Monsters of rock

Heavenly hardness from Chinese Stars and Six Finger Satellite
By CHRIS CONTI  |  November 10, 2009

LOCAL_ChineseStars1_main 

TWISTED AND IMPOSSIBLY CATCHY Chinese Stars

Full-lengths from local rock icons Six Finger Satellite and the Chinese Stars (both released by new Provy label Anchor Brain) provide a decimating double-dose of kinetic madness. Six Finger’s A Good Year for Hardness and the Stars’ Heaven on Speed Dial excel within their respective aurally-twisted blueprints, and the bands are currently on tour together melting faces nationwide. Pick up both of these albums immediately.

Hardness follows Six Finger’s Half Control, which was originally recorded in 2001 and finally released late last year. Hardness stands out among the best in the 6FS catalog; there’s still some of the space-age synth-pouncing sweeping across those jagged riffs from 6FS co-founder Rick Pelletier and crisp rhythms provided by drummer Brian Dufresne and bass-ist Dan St. Jacques, with J Ryan leading the charge. Opener “Hot Food” seems almost tame by Six Finger standards during the first 2.5 minutes (in comparison to Half Control’s first cut, “Thrown Out”) — until Ryan mauls the mic with a blood-curdling 10-second scream and yelp. “Roam from Home,” “Midnight Rails,” and “Wilson P” build slowly around Ryan’s classic couplets, as the Satellite slams through the ocean floor (hence the album cover?) and trudges up murky, hypnotizing numbers throughout. The tight trifecta of “Half Life,” “Swamp Wanda” (“I’m drinkin’ deep from muddy waters and makin’ time for sons and daughters,” Ryan howls), and “Broken Brain” during the latter half provide a perfect intro for the uninitiated. On the unnerving, slow-churning finale “Rise,” Ryan gets behind warped effects and declares “machines are gonna rise” in an eerie haze. A re-cent 6FS Twitter post read: “Blah blah eletcro-punks blah blah disco beats blah blah. Get over it, please.” And Ryan made it perfectly clear during a recent interview (before a mind-blowing set at Everyman) that this remains no comeback: “We never left, and never will,” he proclaimed. After seven full-length albums and almost 20 years in the business, Six Finger Satellite continue to find ways to reignite the torch.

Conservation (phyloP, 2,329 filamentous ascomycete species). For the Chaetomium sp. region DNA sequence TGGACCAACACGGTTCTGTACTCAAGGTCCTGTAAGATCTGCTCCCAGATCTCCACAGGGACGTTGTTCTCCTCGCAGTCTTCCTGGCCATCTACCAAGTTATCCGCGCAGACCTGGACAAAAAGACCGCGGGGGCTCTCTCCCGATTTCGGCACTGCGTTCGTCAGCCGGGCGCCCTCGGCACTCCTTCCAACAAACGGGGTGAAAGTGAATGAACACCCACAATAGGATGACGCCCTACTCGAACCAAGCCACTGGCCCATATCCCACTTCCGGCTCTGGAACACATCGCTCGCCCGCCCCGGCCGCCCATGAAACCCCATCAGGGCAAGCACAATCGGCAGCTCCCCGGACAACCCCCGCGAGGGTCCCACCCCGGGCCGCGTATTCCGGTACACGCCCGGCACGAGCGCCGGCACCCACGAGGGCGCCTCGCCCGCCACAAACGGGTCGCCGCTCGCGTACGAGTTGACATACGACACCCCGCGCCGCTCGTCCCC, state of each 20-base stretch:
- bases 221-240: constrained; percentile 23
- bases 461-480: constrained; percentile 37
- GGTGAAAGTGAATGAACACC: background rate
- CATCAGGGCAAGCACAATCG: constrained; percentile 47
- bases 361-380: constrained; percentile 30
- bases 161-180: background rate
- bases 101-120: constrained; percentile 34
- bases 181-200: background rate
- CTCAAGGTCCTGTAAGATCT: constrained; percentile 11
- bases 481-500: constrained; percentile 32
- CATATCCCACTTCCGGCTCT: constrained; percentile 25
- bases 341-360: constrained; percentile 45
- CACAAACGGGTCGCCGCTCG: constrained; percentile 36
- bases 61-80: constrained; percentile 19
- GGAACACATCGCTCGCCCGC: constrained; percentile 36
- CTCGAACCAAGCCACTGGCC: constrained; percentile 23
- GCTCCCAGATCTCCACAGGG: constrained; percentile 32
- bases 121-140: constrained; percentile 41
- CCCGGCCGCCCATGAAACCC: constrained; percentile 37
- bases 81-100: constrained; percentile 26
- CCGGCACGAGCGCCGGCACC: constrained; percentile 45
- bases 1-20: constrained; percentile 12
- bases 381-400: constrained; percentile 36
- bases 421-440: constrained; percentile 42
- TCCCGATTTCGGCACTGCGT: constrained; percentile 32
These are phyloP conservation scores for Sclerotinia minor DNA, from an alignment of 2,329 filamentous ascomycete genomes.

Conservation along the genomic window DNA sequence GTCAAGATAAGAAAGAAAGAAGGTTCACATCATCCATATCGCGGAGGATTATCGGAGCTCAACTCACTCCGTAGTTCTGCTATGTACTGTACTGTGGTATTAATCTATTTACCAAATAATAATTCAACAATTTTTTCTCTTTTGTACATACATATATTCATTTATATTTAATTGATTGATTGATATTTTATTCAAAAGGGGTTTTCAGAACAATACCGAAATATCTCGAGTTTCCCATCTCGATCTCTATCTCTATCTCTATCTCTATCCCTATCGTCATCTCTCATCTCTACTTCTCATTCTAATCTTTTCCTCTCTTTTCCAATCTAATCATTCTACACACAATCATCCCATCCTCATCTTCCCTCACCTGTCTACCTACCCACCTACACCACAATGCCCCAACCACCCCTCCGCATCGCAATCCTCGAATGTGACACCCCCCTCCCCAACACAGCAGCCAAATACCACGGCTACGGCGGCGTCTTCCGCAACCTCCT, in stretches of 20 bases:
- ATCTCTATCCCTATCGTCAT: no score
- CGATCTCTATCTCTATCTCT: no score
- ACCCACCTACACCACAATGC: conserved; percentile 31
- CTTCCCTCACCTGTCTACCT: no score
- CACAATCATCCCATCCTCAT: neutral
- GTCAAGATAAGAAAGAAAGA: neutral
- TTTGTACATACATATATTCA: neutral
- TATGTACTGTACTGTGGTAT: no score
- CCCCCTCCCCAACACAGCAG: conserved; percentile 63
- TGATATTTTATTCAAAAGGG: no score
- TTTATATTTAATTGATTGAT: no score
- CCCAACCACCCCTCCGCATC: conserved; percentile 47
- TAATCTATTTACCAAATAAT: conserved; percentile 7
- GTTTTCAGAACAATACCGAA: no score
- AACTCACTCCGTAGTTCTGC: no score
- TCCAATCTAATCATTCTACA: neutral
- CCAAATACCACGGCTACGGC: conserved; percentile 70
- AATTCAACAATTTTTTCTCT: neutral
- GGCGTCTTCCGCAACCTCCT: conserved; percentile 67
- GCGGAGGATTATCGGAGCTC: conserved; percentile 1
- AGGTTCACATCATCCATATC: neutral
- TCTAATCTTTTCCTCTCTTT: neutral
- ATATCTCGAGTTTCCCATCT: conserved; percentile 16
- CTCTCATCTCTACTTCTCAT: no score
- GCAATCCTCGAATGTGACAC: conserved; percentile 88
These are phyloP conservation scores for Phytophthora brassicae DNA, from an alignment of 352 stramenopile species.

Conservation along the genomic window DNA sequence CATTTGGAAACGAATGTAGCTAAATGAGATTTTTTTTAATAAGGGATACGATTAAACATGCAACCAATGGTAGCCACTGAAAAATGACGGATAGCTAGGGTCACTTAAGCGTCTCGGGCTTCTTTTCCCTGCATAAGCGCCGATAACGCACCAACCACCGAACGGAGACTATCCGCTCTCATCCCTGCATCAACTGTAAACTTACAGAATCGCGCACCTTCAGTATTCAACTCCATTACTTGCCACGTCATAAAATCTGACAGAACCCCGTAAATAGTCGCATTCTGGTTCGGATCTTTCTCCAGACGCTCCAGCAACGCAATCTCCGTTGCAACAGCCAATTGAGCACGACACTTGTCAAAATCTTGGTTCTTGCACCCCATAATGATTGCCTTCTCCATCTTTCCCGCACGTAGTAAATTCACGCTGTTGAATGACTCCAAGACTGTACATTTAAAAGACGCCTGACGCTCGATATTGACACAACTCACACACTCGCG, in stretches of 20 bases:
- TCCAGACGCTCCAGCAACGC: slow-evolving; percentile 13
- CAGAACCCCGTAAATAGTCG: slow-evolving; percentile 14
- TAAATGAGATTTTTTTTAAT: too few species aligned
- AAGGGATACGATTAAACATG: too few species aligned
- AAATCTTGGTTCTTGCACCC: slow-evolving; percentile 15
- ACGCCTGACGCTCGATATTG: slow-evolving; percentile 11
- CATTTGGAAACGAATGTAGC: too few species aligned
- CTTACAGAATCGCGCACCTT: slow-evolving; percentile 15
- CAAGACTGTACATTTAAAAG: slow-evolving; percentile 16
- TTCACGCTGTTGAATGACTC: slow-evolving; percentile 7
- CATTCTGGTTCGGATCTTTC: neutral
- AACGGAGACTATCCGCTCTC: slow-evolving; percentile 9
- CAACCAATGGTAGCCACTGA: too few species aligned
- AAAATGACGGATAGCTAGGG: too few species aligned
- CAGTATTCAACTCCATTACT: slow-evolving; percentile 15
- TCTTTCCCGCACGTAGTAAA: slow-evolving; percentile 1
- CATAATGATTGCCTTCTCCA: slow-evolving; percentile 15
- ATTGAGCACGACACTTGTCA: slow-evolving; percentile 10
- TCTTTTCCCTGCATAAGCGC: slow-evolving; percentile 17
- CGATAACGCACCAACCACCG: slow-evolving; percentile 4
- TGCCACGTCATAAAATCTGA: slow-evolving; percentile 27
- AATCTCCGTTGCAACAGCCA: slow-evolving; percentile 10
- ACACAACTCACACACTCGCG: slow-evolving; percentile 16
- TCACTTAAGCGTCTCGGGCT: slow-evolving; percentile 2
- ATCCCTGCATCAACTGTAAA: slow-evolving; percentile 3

Anchor Brain commends the latest Chinese Stars release as a “no-bullshit freak rock journey.” Heaven on Speed Dial is the third full-length installment from former Arab On Radar members Craig Kurek and vocalist Eric Paul, and the result is another set of twisted, impossibly catchy, and coke-friendly dance floor jams. Speed Dial careens from jittery chaos on the opening “Rabbit Face” into the woozy bassline of “No Car No Blow Job,” followed by squealing keys and Paul’s trademark falsetto-from-Hell on “Body”: “I believe I found your feet in my glove compartment and I believe I saw your teeth floating down the gutter/You been leavin’ pieces of yourself all over the city.” Tracks such as “House is Burning,” “Kill Me with Your Conversation,” and “Lick It Clean” continue the sex, drugs, and more drugs credo. “If you want me to look good, drink some more,” Paul says on “Thanksgiving Day Massacre,” before repeating the hilarious “I don’t wanna, I don’t wanna go out to lunch with your mother.” Heaven on Speed Dial is another thrilling hellride from one of the most unique bands to ever bombard the Providence music community.

Pick up Heaven and Hardness at Armageddon Records (436 Broadway, Providence), iTunes, andAnchorBrain.com.

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